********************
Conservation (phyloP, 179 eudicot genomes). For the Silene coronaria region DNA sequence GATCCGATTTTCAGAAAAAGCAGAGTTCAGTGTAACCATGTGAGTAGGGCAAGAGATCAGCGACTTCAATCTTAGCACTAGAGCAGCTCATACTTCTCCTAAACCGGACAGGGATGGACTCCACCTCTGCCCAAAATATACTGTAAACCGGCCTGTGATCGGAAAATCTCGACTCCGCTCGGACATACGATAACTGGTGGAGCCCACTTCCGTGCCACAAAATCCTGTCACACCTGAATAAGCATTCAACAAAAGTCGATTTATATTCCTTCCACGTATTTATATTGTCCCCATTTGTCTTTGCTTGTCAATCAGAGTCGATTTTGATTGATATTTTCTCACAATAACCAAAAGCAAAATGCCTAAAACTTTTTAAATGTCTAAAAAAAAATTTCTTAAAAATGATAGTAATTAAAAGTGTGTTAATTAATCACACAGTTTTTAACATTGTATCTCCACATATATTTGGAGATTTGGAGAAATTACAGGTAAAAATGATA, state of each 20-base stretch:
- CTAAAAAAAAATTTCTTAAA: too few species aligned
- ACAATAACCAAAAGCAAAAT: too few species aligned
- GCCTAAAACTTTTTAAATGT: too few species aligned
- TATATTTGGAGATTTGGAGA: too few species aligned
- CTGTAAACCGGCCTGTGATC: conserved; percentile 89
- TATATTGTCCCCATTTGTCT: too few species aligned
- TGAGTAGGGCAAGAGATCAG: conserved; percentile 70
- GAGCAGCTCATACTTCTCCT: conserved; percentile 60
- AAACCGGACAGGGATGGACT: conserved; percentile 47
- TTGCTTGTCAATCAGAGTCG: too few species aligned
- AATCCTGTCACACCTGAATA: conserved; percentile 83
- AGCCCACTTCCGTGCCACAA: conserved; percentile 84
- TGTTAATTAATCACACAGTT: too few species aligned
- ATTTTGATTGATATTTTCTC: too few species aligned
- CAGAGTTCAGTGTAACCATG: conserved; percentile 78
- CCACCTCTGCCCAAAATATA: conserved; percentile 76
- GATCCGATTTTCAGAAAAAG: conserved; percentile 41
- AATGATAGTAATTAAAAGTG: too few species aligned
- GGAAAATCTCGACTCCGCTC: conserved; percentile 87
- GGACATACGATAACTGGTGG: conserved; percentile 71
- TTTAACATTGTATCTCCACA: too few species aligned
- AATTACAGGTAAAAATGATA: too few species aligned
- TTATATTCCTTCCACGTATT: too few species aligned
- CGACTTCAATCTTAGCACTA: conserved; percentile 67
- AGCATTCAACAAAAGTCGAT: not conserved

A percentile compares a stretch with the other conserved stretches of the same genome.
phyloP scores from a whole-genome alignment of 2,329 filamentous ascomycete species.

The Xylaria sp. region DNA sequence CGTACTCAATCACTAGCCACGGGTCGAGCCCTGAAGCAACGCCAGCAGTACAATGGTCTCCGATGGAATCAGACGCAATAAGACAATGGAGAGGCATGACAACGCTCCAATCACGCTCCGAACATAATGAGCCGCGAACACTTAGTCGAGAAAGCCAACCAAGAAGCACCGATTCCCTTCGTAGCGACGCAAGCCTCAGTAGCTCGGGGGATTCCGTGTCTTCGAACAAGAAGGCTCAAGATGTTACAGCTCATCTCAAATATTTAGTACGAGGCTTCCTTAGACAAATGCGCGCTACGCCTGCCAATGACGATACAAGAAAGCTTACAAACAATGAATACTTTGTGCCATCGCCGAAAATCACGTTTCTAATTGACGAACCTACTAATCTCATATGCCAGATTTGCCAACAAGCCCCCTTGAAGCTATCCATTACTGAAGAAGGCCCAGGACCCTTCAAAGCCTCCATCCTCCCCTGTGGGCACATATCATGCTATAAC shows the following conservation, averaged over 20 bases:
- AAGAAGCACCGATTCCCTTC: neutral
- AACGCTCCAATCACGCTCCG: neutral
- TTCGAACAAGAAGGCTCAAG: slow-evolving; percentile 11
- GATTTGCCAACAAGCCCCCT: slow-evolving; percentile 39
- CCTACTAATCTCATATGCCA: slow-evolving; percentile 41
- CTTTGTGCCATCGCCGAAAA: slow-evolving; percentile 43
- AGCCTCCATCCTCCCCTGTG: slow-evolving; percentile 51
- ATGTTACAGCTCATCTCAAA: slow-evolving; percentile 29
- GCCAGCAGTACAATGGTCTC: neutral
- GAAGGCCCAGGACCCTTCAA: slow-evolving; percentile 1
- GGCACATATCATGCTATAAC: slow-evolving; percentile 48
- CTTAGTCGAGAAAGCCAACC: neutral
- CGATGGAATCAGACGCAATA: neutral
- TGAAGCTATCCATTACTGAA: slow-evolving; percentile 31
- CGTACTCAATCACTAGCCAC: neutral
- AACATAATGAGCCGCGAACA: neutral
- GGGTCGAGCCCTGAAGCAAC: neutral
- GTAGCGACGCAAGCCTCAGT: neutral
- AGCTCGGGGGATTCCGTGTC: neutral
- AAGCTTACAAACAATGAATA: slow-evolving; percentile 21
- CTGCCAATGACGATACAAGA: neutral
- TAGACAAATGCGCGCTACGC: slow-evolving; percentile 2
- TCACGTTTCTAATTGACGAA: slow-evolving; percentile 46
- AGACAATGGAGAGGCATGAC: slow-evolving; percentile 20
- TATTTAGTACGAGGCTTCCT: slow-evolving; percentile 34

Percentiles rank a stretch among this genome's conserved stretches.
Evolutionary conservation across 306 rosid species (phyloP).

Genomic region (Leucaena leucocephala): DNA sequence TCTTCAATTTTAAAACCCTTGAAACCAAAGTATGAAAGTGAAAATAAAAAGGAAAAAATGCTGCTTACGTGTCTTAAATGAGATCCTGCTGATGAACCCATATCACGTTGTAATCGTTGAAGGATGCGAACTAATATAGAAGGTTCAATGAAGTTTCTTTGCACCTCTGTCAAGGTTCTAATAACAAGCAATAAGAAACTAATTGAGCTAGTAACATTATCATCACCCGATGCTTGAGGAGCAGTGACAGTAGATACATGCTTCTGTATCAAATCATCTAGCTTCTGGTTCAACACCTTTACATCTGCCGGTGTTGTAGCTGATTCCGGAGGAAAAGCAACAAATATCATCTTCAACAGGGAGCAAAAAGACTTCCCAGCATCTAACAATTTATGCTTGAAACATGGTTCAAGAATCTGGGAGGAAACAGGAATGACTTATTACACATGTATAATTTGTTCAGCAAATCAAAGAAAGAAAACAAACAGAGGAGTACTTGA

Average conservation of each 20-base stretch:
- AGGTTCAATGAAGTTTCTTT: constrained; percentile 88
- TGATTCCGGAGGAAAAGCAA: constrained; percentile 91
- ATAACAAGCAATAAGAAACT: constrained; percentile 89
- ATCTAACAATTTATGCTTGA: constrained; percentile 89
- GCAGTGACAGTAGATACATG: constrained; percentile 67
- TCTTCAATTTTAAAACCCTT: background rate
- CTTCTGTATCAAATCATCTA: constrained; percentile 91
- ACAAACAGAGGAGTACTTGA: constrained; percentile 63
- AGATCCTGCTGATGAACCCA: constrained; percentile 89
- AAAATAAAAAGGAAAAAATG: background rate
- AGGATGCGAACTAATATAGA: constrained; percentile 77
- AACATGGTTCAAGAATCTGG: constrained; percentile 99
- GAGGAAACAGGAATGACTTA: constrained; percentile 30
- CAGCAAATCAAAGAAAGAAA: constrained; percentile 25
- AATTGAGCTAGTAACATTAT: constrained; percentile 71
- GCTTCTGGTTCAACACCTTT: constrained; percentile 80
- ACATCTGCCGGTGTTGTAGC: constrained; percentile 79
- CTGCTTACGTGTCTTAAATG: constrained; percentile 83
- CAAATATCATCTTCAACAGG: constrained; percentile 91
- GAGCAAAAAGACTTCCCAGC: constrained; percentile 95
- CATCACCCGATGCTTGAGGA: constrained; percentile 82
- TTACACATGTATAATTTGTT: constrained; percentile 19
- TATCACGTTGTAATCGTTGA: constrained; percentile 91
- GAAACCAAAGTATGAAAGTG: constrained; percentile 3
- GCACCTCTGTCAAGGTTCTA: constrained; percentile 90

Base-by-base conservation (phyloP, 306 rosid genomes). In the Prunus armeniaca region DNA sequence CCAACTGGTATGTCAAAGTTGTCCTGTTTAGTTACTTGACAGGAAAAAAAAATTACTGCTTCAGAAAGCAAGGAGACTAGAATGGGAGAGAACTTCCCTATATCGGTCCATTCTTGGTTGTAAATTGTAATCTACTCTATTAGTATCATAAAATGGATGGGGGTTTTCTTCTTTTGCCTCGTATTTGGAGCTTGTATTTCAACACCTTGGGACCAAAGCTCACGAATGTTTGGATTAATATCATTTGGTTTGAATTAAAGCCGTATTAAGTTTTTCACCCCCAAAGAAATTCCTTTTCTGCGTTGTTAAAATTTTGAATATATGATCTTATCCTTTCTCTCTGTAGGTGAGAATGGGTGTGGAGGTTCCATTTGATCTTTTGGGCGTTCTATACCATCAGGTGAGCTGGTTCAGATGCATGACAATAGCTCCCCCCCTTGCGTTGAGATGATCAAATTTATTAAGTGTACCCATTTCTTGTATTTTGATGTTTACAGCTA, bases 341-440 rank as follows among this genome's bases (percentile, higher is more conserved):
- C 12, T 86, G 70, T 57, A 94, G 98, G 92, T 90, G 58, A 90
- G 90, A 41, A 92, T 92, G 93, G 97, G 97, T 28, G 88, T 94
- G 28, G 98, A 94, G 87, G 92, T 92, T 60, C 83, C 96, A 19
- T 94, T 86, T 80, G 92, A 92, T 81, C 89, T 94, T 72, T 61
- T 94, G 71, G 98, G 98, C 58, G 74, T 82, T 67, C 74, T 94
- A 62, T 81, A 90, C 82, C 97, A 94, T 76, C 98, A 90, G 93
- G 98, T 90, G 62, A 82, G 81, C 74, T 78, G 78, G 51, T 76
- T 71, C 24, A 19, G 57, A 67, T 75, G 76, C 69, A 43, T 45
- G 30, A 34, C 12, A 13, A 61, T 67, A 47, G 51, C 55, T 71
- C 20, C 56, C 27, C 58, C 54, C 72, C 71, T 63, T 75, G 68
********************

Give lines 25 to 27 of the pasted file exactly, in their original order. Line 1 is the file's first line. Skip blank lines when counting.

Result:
- CGACTTCAATCTTAGCACTA: conserved; percentile 67
- AGCATTCAACAAAAGTCGAT: not conserved

A percentile compares a stretch with the other conserved stretches of the same genome.